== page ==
Our family go-to is Camelback Mountain in the Poconos, PA. It’s not the biggest or best mountain, but it has a lot of benefits. It is close enough that we can do a two day trip. This means we can save money by not needing to wait for an extra-expensive long holiday weekend. Staying away from holiday weekends saves money on absolutely everything. There are other big advantages as well.
The first is the very affordable, convenient and unique daycare situation at Camelback. It is drop in, drop out – no reservations. And kids of all ages are together. I have not found a single other comparable daycare situation at any nearby mountain. This has been a godsend because in years past, my younger son went to daycare and my older son skied. After my older son was done skiing, we could drop him off at daycare to hang out with the little one while my husband and I got the chance to ski together for a bit. It is the most perfect, flexible set up – I don’t know why other mountains do not do it this way.
The daycare center is right in the center of things, so you can peak in anytime and it is the cheapest expense on the mountain. That might sound disturbing, but we have had nothing but excellent experiences there.
Ski Lessons for Kids
I have found group programs to be a waste of money for my kids. I know many people who have had different experiences. But I would rather spend $90 on a one hour private lesson than $200 or more for half a day of less effective group lessons. Yes, some people just want to get rid of their kids for a solid chuck of time so they can ski and find it worth it from that perspective. But kids can end up spending a lot of time standing around in these situations getting no attention, and that’s not fun. The last thing I want to do is to create negative feelings about skiing. As it is, it takes a while before a little kid can get to a level of skill that makes it fun.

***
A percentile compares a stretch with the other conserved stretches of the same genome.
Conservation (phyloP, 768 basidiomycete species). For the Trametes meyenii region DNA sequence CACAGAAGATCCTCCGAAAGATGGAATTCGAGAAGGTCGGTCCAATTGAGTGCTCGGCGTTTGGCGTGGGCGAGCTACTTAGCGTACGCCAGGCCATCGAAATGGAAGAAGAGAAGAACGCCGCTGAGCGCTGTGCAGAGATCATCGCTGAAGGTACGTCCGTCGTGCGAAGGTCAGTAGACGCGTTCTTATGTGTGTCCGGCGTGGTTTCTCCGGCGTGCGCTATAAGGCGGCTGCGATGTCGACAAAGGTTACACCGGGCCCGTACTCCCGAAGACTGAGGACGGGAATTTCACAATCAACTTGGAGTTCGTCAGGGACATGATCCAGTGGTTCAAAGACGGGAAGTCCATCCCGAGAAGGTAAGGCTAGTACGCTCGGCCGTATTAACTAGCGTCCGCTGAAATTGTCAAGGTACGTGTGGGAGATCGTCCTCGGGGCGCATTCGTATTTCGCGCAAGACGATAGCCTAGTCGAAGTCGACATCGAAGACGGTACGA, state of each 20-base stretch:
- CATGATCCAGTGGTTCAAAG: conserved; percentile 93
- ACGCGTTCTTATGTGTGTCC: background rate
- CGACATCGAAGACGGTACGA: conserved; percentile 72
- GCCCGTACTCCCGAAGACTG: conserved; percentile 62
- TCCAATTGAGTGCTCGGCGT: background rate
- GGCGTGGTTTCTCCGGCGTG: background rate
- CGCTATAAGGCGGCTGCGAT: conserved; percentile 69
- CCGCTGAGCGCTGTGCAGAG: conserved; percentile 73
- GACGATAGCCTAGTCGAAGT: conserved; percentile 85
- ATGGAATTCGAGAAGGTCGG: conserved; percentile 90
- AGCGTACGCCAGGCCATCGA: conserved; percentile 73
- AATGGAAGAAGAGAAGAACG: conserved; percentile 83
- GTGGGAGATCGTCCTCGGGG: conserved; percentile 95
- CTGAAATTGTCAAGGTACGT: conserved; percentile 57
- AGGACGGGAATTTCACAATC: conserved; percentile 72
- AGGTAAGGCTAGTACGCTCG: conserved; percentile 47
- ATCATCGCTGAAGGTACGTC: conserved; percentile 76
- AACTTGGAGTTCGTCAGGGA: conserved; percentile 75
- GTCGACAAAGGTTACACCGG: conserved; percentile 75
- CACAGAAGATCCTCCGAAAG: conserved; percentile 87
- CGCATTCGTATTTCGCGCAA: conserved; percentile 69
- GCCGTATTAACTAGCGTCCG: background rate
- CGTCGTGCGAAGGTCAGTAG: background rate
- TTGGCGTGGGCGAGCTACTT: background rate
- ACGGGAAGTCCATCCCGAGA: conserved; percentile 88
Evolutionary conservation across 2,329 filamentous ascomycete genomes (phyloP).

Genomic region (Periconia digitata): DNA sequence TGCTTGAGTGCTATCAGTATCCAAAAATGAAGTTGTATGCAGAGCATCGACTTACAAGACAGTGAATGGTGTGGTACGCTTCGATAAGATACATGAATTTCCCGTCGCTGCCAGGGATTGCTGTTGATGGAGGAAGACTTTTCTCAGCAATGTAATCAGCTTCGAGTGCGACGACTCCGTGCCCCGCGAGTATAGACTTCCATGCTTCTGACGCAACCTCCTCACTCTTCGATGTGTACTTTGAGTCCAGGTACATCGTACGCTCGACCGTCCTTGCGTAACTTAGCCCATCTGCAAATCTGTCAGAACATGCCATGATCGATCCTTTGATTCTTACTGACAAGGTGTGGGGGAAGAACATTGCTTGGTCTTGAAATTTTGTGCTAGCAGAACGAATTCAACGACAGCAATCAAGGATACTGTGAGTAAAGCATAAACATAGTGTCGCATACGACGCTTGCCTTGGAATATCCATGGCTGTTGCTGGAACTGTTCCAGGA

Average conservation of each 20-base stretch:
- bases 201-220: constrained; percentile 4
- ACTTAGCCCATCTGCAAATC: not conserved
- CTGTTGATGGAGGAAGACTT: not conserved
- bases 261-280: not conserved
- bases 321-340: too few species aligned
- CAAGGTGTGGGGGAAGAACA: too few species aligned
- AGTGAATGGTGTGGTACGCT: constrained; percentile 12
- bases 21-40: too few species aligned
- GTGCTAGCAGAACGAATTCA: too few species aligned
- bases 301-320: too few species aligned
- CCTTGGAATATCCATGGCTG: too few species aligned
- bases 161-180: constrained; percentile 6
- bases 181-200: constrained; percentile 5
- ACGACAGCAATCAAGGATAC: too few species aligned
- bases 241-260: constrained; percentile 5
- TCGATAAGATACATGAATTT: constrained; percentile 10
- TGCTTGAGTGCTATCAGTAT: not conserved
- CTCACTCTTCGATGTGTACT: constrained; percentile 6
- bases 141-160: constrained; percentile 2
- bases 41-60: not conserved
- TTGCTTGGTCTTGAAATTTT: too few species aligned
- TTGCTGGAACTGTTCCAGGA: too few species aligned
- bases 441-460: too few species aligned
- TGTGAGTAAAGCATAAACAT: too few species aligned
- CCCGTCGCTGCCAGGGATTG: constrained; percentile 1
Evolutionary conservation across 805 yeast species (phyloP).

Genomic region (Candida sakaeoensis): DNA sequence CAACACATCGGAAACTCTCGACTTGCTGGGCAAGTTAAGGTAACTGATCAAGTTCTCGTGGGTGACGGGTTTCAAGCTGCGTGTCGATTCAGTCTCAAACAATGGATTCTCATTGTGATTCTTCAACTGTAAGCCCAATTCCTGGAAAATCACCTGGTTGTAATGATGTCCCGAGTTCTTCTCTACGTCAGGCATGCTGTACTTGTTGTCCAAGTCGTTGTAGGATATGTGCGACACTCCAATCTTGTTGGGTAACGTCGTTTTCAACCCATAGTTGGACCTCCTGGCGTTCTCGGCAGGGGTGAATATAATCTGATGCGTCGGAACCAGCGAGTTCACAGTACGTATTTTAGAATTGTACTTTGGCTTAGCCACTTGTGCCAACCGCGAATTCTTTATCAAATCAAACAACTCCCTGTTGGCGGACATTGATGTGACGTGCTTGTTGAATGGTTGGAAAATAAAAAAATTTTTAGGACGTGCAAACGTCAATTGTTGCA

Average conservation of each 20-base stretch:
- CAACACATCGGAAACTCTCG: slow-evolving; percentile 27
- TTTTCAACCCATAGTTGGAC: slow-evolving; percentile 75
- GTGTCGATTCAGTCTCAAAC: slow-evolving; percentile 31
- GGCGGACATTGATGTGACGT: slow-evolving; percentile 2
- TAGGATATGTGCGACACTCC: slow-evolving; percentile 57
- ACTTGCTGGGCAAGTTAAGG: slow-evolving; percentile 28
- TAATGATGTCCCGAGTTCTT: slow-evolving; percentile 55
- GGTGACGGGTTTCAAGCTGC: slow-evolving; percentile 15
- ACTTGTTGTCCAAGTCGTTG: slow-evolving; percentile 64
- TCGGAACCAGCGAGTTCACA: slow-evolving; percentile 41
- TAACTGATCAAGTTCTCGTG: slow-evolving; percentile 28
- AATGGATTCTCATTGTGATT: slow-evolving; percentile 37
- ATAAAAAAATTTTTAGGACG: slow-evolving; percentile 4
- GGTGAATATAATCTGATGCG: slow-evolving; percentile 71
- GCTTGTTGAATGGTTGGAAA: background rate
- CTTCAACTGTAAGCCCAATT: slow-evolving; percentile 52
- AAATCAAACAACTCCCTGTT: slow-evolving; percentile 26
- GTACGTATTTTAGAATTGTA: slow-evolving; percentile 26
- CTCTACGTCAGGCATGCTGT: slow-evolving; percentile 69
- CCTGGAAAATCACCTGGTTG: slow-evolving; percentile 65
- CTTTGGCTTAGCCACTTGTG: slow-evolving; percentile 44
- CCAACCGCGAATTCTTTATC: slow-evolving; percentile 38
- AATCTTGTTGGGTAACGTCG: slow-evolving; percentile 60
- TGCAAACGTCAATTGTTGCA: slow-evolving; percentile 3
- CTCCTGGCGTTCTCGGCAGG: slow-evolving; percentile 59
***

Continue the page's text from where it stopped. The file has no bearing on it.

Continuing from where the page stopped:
Camelback is renowned for education, so we signed my son up for a half day camp there once. I watched from afar as he fell over and no one noticed, or helped him up. I had to make my way over after what seemed like an eternity of him stuck on the ground. This may have been a totally isolated incident, but my general view is that daycare is daycare and lessons are lessons. I’d rather have a quality lesson where my kid actually learns something than a glorified daycare session in the snow.
Skiing is an Investment
No matter what you do, family ski trips are never going to be cheap. But if you look at the expense as an investment that will offer your family years of fun times that you can spend together, it’s worth it. And you can amortize many of these expenses. My new ski boots were my Christmas gift last year. I desperately need new goggles – I will put that off until next year since we absorbed the expense of my little one’s first skis this year. My older son has been wearing the same ski pants for several years. A lot of gear can last season after season.
But the memories will outlast everything.